One of the more challenging areas in the school where I was working last year was the way we planned Music lessons. Much of this was my own fault as I have spent most my career planning my own lessons and not delivering other people’s. We were all in charge of a year group and planned lessons for that year group. That sounds incredibly easy but you have to remember that this school had a thirteen form entry. It is the biggest British international school on a single campus in the world. So my planning workload was pretty minimal as all I had to do was plan Year 2 Music curriculum lessons and Year 4 First Access violin lessons, put them on the server and copy resources to the Moodle. But the flip side was we had a lot of classes to teach. It was nice to work in an office and bounce ideas collaboratively. But the difficulty is simply trying to teach another teachers plan. Every teacher is different and focuses on something you might not necessarily focus on yourself. So the problem was having to be consistent about something that it was very hard to be consistent with, as you don’t ever fully understand what you are teaching if you didn’t plan it in the first place.
It is also difficult to make learning build up when you have many people trying to implement what is naturally a fragmented system. So my lessons were full of aural, Kodaly and songs but other people barely had any singing in at all as they were much more instrumentally focused. You might think this is a good thing as the children could really experience a varied curriculum. But in reality, the lessons I taught the worst were the ones where I found it hard to implement the planning and the most successful ones were the ones I planned myself as I knew exactly how to move the children on. And I guess it was the same for the other teachers.
One of the reasons I chose this school was so I could experience more year groups. In the last five years I had only taught EYFS and Key Stage 1 so it was a welcome change to have some Key Stage 2 classes. It was probably the best way of divvying up the workload by working this way but the consequences were that you couldn’t really teach the children in your own manner. What many educational theorists seem to misunderstand is that a teachers personality is tied to their pedagogy and the actual content of what is being delivered. You can’t get motivated and excited about something that you yourself aren’t too bothered about. It is good to be open minded and try new techniques but if it results in poorer quality lessons then there is a problem.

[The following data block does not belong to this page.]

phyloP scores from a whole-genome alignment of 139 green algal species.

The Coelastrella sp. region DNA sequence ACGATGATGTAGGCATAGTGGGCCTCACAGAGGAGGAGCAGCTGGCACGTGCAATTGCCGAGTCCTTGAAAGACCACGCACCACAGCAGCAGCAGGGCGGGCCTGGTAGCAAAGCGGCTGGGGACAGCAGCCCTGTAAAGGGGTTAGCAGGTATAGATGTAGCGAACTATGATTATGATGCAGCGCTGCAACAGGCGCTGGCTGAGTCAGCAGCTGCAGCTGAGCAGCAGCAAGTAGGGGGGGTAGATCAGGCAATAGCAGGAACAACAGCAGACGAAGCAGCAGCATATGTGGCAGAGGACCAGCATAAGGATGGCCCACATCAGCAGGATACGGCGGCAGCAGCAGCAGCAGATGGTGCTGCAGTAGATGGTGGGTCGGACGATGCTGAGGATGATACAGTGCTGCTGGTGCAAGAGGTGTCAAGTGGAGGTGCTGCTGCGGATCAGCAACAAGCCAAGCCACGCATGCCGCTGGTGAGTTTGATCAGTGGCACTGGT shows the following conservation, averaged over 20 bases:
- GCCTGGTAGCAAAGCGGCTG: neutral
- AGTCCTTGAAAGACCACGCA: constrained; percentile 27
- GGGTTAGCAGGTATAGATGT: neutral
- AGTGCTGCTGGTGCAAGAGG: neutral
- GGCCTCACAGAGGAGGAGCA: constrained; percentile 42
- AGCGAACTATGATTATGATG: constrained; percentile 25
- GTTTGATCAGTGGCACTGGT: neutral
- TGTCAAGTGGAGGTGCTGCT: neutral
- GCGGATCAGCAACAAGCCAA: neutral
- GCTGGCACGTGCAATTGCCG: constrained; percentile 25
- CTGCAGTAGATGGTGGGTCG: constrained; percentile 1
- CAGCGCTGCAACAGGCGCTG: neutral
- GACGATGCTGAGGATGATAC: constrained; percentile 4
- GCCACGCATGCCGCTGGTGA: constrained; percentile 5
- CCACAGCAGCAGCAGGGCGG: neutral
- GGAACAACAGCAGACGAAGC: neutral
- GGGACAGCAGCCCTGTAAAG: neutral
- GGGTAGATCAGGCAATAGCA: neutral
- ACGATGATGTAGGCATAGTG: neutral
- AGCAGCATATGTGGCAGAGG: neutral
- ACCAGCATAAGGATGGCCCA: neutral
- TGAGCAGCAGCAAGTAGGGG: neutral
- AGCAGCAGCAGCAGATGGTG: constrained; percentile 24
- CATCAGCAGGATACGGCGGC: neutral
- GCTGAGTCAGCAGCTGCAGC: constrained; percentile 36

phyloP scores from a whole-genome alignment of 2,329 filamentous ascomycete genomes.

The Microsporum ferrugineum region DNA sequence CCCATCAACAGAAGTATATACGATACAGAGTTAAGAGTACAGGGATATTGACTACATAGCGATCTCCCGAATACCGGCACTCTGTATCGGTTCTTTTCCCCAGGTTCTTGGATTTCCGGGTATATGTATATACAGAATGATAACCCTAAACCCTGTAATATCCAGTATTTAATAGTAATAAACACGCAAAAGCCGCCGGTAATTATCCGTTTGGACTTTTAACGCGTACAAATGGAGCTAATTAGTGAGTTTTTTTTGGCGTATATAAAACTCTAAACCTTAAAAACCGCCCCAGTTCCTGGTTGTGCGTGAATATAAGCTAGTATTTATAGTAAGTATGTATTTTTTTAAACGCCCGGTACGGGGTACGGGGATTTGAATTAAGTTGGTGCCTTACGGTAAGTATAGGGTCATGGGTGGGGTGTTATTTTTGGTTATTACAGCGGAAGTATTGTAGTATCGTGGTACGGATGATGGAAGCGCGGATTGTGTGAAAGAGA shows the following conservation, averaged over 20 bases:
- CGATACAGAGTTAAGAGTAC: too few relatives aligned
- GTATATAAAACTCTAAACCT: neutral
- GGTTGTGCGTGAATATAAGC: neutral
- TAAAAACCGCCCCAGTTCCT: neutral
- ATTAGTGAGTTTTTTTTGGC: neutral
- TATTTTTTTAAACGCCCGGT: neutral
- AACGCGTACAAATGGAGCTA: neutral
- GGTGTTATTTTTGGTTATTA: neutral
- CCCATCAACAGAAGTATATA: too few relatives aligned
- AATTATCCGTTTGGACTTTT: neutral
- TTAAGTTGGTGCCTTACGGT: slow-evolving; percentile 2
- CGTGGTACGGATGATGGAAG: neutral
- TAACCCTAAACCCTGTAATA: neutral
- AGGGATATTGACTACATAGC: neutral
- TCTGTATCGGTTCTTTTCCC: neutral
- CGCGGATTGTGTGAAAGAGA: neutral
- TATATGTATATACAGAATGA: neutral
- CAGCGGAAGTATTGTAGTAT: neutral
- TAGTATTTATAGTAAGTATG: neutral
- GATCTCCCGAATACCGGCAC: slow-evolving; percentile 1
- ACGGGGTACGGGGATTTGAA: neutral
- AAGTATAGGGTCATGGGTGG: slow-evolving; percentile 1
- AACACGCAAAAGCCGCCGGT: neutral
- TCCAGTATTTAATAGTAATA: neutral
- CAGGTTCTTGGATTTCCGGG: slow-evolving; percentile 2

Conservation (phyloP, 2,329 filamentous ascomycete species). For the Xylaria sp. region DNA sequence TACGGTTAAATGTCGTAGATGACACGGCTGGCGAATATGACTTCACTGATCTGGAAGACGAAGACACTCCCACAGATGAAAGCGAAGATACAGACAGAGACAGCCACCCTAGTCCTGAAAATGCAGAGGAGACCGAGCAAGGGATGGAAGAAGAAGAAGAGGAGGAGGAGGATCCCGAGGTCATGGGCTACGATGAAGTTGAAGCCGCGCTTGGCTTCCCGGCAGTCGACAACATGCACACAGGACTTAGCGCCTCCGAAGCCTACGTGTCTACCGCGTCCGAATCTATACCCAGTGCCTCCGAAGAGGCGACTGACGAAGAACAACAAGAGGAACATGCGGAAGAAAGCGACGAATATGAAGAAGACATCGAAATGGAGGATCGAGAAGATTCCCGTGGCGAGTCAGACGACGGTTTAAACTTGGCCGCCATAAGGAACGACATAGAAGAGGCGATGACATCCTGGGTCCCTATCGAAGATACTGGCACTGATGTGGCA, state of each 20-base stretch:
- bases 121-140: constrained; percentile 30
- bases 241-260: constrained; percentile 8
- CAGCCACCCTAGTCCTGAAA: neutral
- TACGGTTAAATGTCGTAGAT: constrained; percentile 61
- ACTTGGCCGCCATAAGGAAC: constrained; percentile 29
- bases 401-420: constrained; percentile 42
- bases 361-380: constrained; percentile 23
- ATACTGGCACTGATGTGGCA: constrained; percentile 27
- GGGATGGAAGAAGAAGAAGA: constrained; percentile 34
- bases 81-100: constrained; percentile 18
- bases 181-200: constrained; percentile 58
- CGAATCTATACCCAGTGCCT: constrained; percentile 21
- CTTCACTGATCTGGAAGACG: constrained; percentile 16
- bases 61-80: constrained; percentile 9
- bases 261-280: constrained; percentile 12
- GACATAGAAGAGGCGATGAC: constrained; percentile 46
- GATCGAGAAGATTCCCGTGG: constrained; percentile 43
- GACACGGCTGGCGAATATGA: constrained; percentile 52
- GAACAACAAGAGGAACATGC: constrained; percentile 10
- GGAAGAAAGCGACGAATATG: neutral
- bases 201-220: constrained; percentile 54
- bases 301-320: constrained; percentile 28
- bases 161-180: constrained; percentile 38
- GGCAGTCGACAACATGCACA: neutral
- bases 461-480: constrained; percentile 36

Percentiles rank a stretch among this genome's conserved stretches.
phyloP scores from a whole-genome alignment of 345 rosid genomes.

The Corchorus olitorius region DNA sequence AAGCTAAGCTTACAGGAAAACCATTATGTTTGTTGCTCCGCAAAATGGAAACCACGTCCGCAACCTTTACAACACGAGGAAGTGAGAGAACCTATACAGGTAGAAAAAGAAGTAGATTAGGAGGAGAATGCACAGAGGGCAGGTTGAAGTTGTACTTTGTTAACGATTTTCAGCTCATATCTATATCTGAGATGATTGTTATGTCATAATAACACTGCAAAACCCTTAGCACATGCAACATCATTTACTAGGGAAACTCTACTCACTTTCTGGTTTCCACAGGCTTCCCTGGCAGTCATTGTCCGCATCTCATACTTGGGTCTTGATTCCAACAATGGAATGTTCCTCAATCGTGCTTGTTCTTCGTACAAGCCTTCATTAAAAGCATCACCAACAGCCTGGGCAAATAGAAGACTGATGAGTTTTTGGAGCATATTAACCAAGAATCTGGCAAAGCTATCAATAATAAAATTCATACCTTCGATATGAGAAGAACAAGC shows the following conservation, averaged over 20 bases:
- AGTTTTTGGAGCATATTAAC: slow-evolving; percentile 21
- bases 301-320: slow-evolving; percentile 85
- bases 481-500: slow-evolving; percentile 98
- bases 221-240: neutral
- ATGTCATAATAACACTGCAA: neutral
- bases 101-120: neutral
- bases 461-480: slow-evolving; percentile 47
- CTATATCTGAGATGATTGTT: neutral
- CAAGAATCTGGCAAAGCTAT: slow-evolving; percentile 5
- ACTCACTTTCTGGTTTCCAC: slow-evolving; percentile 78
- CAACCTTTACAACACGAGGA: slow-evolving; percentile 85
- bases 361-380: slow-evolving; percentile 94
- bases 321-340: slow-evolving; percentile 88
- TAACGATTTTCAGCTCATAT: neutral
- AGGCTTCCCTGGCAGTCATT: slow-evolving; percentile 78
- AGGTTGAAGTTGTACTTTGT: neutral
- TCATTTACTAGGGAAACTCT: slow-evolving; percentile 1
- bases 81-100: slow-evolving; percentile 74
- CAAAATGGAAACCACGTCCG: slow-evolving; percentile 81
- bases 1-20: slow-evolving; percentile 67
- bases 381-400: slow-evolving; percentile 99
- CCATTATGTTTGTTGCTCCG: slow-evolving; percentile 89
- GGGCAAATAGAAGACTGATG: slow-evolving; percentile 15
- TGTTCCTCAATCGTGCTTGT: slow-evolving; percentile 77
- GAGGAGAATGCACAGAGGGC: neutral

I think if we had a better overview of the whole curriculum over many years and where we were heading it would have been better. And I can see now why some schools (often North American ones) ask for a certain type of teacher in job adverts, specifying an Orff, Kodaly or Dalcroze approach. If you want collaborative planning then you need all your team to understand the way you are going and why you are travelling that way. Music teaching can be incredibly diverse and there have been vigorous debate when it comes to educational philosophy. Even something like the Kodaly approach has arguments. One debate, between “fixed doh” and “relative doh” has been going for over 80 years. And still doesn’t look like being resolved! (For what its worth, I’m a “fixed doh” convert.)
In the UK, there is a big focus on reducing workload and one of the ways they are thinking of doing this is by having more centrally planned resources and planning documents. Some teachers are distraught as planning for them is something personal and creative and they don’t want government meddling in that. I think the answer is simple, we need to do common assessments but not dictate the way we get there. That would mean in practice that all subjects should have centrally common low stakes testing and assessment at least every term of every year group. How you get there is up to the teacher but there should be a plan for each lesson and a PowerPoint or flipchart if you might need it. We have to have something in place in case we need to arrange emergency cover or if a new colleague really needs the guidance. And with multiple year group entry you do need to have some consistency for clarity and progression purposes. For example if you have communal singing you need to learn the same songs. But if you insist that other teachers use your plan, you can end up really upsetting good teachers. It shouldn’t matter how the lesson is planned, so long as we get to students to the same place.
I’ve been using Microsoft Teams to start making collaborative planning documents and resources. I think this is s a better way to spread the workload and communicate with colleagues and to work to each others strengths. As a start we have a unit title, a focus, a set works link and three songs. This also stops the need for many meetings as the work can be shared out and refined. Hopefully with a whole years lessons and plans uploaded to Teams we can spend the time refining and improving lessons rather than reinventing the wheel. And if teachers want to do their own thing, that’s fine but they can’t complain about planning workload as there is already something available.